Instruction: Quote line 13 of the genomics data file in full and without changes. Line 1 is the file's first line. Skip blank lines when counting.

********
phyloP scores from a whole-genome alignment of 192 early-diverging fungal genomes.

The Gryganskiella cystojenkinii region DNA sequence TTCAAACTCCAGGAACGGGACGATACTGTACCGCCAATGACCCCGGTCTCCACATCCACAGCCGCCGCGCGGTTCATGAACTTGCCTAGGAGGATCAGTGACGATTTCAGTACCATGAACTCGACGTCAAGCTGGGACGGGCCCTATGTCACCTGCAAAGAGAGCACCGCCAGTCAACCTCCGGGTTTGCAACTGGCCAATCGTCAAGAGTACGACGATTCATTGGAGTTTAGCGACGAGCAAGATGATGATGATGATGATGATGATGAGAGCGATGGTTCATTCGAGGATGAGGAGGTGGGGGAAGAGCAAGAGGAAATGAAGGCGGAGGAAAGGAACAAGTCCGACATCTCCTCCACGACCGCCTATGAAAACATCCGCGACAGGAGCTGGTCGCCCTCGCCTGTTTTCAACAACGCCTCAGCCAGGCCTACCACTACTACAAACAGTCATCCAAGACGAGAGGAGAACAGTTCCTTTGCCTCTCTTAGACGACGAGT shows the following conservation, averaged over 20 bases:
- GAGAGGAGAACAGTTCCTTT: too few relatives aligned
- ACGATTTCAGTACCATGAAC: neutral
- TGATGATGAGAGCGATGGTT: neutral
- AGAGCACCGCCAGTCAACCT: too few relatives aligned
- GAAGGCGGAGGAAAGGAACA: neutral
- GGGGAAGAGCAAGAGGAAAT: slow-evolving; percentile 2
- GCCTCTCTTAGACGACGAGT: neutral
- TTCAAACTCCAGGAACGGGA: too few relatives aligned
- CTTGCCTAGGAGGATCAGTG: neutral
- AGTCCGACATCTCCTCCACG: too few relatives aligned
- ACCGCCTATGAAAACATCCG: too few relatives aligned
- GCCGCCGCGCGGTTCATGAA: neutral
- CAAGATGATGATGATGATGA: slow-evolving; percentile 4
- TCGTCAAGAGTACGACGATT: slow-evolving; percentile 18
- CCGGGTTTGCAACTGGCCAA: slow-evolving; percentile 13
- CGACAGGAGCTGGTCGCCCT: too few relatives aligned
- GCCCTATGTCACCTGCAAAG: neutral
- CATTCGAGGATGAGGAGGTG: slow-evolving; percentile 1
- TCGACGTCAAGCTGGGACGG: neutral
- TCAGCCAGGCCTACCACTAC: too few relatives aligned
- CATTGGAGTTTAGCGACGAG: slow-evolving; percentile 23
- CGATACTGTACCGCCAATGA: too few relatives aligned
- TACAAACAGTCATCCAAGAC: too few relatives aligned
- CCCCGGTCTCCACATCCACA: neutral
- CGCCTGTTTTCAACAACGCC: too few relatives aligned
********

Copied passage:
- ACCGCCTATGAAAACATCCG: too few relatives aligned